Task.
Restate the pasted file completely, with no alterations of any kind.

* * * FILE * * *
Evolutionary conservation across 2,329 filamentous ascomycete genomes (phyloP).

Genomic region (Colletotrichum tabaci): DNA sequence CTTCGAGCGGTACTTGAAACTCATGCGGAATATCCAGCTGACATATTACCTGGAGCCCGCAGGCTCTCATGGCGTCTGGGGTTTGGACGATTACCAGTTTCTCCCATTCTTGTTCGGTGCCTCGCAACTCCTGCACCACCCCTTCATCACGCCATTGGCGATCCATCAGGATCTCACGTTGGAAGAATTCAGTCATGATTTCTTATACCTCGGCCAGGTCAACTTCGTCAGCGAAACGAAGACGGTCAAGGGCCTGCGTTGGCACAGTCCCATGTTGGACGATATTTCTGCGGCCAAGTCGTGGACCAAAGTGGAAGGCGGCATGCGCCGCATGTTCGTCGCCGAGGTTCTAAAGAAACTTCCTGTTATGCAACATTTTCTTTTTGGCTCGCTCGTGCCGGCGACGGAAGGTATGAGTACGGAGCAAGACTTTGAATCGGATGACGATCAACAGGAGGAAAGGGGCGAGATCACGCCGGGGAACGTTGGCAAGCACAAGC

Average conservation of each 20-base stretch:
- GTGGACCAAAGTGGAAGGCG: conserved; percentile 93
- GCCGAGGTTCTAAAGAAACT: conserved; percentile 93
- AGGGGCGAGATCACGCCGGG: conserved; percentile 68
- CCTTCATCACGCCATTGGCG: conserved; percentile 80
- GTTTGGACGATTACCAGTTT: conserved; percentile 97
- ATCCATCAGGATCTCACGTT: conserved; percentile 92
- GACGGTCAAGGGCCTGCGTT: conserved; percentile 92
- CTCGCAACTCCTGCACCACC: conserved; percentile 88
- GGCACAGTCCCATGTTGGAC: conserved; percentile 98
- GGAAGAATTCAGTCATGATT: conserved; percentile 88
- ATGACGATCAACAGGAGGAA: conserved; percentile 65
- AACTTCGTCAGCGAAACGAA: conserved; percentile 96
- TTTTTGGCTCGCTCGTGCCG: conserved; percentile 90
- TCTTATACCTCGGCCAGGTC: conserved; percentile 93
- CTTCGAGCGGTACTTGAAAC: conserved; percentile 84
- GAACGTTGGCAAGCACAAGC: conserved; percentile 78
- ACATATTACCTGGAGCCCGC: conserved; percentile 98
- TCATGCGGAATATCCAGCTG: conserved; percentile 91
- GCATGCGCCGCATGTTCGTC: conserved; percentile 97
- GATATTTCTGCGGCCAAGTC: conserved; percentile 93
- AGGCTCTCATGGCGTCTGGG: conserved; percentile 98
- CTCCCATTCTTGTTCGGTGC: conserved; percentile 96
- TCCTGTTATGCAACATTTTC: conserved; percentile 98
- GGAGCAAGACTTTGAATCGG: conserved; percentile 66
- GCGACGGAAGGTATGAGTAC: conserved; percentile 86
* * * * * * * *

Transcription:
Evolutionary conservation across 2,329 filamentous ascomycete genomes (phyloP).

Genomic region (Colletotrichum tabaci): DNA sequence CTTCGAGCGGTACTTGAAACTCATGCGGAATATCCAGCTGACATATTACCTGGAGCCCGCAGGCTCTCATGGCGTCTGGGGTTTGGACGATTACCAGTTTCTCCCATTCTTGTTCGGTGCCTCGCAACTCCTGCACCACCCCTTCATCACGCCATTGGCGATCCATCAGGATCTCACGTTGGAAGAATTCAGTCATGATTTCTTATACCTCGGCCAGGTCAACTTCGTCAGCGAAACGAAGACGGTCAAGGGCCTGCGTTGGCACAGTCCCATGTTGGACGATATTTCTGCGGCCAAGTCGTGGACCAAAGTGGAAGGCGGCATGCGCCGCATGTTCGTCGCCGAGGTTCTAAAGAAACTTCCTGTTATGCAACATTTTCTTTTTGGCTCGCTCGTGCCGGCGACGGAAGGTATGAGTACGGAGCAAGACTTTGAATCGGATGACGATCAACAGGAGGAAAGGGGCGAGATCACGCCGGGGAACGTTGGCAAGCACAAGC

Average conservation of each 20-base stretch:
- GTGGACCAAAGTGGAAGGCG: conserved; percentile 93
- GCCGAGGTTCTAAAGAAACT: conserved; percentile 93
- AGGGGCGAGATCACGCCGGG: conserved; percentile 68
- CCTTCATCACGCCATTGGCG: conserved; percentile 80
- GTTTGGACGATTACCAGTTT: conserved; percentile 97
- ATCCATCAGGATCTCACGTT: conserved; percentile 92
- GACGGTCAAGGGCCTGCGTT: conserved; percentile 92
- CTCGCAACTCCTGCACCACC: conserved; percentile 88
- GGCACAGTCCCATGTTGGAC: conserved; percentile 98
- GGAAGAATTCAGTCATGATT: conserved; percentile 88
- ATGACGATCAACAGGAGGAA: conserved; percentile 65
- AACTTCGTCAGCGAAACGAA: conserved; percentile 96
- TTTTTGGCTCGCTCGTGCCG: conserved; percentile 90
- TCTTATACCTCGGCCAGGTC: conserved; percentile 93
- CTTCGAGCGGTACTTGAAAC: conserved; percentile 84
- GAACGTTGGCAAGCACAAGC: conserved; percentile 78
- ACATATTACCTGGAGCCCGC: conserved; percentile 98
- TCATGCGGAATATCCAGCTG: conserved; percentile 91
- GCATGCGCCGCATGTTCGTC: conserved; percentile 97
- GATATTTCTGCGGCCAAGTC: conserved; percentile 93
- AGGCTCTCATGGCGTCTGGG: conserved; percentile 98
- CTCCCATTCTTGTTCGGTGC: conserved; percentile 96
- TCCTGTTATGCAACATTTTC: conserved; percentile 98
- GGAGCAAGACTTTGAATCGG: conserved; percentile 66
- GCGACGGAAGGTATGAGTAC: conserved; percentile 86